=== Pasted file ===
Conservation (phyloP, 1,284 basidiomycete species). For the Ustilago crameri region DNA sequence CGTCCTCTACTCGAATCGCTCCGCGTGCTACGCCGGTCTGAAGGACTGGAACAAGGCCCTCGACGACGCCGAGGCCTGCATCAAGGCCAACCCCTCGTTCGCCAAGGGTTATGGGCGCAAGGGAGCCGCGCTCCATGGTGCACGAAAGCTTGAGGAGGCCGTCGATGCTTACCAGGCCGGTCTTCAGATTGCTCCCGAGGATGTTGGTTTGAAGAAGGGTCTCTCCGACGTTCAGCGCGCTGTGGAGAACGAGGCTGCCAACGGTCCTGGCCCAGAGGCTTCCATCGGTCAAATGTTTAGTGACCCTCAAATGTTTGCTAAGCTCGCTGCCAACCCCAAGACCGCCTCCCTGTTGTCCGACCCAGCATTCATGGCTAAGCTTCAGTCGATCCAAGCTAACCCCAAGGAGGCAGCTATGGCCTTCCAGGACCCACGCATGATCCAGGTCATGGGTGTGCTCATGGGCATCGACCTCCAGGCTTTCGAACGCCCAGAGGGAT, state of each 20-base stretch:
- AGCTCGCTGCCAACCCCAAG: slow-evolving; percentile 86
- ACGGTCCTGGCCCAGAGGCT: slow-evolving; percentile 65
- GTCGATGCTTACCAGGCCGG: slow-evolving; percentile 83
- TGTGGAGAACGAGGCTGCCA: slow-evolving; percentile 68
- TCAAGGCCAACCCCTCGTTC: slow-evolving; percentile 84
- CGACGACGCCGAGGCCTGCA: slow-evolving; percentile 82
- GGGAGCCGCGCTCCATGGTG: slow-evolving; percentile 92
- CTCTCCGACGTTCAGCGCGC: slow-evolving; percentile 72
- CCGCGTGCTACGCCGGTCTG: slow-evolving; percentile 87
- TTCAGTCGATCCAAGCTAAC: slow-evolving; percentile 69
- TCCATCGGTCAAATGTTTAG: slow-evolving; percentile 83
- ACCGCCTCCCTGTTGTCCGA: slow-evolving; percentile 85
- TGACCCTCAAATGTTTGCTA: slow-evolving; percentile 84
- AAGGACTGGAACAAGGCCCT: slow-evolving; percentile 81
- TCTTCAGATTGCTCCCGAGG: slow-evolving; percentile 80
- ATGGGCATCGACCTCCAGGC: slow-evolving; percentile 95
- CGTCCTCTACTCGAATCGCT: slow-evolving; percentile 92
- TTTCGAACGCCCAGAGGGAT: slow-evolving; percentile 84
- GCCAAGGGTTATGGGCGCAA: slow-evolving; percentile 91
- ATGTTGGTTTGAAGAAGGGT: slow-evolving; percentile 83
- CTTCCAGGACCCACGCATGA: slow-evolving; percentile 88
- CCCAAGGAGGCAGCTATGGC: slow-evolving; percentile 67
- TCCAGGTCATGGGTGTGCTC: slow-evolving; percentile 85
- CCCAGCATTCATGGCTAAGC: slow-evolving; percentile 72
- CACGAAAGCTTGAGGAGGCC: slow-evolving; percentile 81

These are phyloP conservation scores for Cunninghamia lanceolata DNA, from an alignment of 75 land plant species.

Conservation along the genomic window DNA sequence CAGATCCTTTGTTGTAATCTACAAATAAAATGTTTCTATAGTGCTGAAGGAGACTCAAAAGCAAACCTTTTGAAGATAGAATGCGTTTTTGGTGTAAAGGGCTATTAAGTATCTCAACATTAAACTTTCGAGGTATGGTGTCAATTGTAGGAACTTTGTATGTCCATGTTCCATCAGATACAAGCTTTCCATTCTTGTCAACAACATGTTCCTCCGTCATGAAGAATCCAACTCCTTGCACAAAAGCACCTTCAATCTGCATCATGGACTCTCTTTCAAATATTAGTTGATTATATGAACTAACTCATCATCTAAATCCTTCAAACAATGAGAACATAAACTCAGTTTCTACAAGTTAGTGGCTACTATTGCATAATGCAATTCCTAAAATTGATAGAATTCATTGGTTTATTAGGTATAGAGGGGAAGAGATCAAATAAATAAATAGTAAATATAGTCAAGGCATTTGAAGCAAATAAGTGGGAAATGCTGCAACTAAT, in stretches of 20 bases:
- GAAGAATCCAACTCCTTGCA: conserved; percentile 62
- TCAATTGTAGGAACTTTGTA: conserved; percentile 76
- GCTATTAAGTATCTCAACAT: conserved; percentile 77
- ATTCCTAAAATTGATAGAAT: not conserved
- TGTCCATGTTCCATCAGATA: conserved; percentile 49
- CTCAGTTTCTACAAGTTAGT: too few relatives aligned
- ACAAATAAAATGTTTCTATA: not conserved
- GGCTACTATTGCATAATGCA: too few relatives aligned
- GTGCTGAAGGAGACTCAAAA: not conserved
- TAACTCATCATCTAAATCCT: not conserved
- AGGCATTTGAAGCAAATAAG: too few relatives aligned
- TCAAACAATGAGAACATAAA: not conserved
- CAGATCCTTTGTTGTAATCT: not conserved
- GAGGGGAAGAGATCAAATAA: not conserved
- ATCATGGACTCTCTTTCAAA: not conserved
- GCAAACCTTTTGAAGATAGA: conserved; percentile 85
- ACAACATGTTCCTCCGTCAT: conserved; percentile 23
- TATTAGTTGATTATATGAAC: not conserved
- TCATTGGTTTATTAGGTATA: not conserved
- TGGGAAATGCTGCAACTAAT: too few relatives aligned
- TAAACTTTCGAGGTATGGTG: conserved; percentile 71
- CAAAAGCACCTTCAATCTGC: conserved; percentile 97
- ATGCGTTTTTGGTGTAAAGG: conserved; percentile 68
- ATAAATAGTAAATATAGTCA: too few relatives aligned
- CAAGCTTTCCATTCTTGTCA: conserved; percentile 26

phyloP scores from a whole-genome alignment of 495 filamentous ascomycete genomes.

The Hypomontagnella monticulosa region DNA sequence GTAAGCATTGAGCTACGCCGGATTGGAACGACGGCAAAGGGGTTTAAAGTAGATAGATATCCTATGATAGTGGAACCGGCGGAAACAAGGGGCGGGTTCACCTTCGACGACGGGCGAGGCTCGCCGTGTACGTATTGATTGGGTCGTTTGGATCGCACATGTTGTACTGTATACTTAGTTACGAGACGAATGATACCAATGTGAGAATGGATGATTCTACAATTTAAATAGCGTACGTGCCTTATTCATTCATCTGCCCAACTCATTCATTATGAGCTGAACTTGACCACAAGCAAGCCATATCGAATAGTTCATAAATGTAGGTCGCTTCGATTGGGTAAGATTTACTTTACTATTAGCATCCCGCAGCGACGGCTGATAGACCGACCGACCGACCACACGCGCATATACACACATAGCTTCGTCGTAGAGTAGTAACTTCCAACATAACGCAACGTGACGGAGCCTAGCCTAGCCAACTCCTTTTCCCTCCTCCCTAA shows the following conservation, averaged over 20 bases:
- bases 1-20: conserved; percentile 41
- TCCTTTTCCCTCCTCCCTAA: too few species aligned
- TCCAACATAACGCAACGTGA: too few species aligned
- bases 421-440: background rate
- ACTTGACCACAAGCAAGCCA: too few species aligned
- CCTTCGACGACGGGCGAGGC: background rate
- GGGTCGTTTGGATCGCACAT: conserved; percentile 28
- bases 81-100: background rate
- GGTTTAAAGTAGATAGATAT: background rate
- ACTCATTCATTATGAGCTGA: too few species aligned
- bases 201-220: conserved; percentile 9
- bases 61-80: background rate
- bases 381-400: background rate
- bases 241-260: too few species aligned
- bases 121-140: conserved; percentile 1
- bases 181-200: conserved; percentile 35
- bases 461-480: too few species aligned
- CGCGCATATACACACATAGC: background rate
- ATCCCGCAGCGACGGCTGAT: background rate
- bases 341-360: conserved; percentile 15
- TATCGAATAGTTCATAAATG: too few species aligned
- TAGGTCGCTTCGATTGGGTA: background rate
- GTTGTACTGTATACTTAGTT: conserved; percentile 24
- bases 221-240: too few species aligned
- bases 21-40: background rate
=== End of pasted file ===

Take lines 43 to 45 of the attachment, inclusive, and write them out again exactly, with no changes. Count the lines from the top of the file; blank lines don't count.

- ATCATGGACTCTCTTTCAAA: not conserved
- GCAAACCTTTTGAAGATAGA: conserved; percentile 85
- ACAACATGTTCCTCCGTCAT: conserved; percentile 23